Circulation 60,475 • Volume 14, No. 1 • Spring 1999

Eye Prep Solution Dangers

Geraldine Syverud, CRNA

To the Editor

The article in the Fall 1998 Newsletter regarding eye care for patients receiving general anesthesia did not address the issue of protection against a chemical conjunctivitis which could arise intraoperatively. The potential sources of chemical irritation to the eye include blood, prep solution (Betadine solution 10% is diluted to a 5% solution for opthalmalogic use), irrigation solution, benzoin, mastisol, and vomitus. This concern has been the basis for the method which I use to provide eye care for my patients, in which I passively close the eyelid, then completely cover and seal shut the eye with a length of 1″ tape, with the tape margins extending well beyond the margins of the inner and outer canthus. I feel the method of taping the eye that was pictured in the newsletter does not provide adequate protection from these potentially noxious solutions entering the eye. I have not as yet had a patient who has experienced a chemical conjunctivitis, but I have observed several “close calls,” which were (surprisingly) not limited to operative procedures involving the head and face. I also wish to point out that I try to perform eye care as soon after induction of anesthesia as possible, to avoid any mechanical damage which could arise from the face mask, or from activities during the process of intubation or laryngeal mask placement.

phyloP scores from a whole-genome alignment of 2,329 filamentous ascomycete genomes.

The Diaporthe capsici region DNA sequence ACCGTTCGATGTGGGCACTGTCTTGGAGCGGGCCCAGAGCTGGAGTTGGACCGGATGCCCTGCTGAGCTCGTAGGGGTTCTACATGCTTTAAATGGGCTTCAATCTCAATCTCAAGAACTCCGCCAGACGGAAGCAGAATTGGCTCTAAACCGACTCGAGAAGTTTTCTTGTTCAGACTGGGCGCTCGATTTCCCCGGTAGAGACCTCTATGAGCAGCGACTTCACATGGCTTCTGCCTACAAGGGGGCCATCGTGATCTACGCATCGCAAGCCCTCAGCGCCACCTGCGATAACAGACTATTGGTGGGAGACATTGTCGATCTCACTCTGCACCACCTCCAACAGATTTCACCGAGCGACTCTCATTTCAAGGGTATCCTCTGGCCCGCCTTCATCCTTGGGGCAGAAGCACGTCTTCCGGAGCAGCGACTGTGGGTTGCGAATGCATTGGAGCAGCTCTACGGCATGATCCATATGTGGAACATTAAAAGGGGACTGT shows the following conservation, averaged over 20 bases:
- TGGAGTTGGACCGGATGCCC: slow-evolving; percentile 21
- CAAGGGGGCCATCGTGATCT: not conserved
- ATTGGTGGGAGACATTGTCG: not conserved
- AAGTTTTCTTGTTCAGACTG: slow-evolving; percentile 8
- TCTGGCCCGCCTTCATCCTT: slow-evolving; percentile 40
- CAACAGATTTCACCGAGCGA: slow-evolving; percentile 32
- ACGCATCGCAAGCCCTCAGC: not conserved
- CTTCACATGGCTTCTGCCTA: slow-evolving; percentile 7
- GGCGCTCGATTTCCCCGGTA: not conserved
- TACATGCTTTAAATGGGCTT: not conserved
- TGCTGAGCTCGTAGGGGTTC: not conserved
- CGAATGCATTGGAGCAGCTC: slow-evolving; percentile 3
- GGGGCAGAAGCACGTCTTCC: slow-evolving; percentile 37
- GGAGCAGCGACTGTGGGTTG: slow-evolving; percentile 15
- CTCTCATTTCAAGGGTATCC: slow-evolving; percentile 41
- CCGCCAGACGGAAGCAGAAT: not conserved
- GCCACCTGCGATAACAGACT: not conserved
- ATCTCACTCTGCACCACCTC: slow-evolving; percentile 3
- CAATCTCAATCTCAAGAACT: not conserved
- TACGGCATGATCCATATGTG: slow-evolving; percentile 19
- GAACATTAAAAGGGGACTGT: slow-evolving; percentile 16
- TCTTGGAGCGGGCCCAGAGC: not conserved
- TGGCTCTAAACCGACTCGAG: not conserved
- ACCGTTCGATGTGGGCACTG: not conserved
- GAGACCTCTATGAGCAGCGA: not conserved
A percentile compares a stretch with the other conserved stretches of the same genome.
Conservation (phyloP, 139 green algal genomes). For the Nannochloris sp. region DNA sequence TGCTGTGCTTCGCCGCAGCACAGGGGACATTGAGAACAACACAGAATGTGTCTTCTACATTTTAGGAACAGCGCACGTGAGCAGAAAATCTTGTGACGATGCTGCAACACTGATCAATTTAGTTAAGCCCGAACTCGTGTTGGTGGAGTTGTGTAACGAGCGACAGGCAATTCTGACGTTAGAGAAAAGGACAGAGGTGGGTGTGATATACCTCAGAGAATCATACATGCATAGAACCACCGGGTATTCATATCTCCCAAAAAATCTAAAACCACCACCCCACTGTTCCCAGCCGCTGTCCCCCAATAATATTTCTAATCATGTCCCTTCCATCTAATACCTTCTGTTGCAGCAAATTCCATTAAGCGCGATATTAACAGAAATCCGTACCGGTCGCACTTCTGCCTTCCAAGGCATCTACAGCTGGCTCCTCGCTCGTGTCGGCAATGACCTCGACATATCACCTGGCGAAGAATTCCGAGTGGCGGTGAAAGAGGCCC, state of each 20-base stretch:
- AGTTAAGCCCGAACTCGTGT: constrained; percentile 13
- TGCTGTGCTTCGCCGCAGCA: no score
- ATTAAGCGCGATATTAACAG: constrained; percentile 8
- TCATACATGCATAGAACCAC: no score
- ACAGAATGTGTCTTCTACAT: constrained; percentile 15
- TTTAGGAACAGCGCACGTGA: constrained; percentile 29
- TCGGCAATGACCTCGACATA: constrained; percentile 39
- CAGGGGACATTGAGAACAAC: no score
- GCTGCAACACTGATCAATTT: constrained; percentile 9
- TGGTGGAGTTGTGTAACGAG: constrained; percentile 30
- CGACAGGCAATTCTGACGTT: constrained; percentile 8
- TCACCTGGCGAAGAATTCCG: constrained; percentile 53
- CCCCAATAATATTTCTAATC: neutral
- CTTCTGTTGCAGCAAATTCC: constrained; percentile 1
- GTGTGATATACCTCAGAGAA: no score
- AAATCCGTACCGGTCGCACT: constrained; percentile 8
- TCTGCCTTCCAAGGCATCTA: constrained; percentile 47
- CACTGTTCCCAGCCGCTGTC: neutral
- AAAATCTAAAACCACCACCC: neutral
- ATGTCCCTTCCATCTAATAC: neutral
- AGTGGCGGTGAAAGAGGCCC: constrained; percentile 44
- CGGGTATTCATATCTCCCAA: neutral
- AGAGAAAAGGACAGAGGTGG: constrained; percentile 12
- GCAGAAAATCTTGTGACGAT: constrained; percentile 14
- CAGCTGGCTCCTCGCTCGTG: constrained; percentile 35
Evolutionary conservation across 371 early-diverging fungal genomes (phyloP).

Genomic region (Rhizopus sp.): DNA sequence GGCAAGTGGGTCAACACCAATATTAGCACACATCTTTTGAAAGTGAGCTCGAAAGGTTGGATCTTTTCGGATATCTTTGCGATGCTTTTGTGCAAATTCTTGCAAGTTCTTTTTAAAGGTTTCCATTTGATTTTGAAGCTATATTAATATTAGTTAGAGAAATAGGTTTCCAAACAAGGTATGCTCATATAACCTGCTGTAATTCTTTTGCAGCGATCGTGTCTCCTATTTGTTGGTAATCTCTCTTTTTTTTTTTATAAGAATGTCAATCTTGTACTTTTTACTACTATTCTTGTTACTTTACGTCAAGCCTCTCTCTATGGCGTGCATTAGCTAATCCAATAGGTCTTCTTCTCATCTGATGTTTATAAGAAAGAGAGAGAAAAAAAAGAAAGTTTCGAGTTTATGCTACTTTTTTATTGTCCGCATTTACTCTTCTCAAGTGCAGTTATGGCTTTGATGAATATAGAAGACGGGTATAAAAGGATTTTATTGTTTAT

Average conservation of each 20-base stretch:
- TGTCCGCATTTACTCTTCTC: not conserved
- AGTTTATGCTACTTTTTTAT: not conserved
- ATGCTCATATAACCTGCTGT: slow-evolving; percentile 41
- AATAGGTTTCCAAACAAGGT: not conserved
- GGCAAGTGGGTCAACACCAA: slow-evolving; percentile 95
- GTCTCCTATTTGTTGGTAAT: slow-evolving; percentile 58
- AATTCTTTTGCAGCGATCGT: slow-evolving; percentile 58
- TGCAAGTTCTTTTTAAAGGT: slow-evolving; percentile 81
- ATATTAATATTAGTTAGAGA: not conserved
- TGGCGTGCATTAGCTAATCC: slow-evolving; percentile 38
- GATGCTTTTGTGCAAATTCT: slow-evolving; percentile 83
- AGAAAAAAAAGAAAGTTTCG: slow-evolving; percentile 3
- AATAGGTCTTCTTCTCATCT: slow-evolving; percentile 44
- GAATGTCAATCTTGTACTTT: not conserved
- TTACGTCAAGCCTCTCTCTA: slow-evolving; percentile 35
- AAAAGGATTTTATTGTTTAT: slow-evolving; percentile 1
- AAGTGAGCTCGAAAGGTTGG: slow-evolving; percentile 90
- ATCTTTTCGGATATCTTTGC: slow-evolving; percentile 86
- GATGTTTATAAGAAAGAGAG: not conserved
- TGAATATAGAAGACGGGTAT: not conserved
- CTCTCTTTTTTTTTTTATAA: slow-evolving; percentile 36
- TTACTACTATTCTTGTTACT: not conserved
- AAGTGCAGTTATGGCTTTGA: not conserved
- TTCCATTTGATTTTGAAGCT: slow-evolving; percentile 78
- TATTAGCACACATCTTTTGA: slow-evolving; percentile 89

Geraldine Syverud, CRNA
University of Virginia
Charlottesville, VA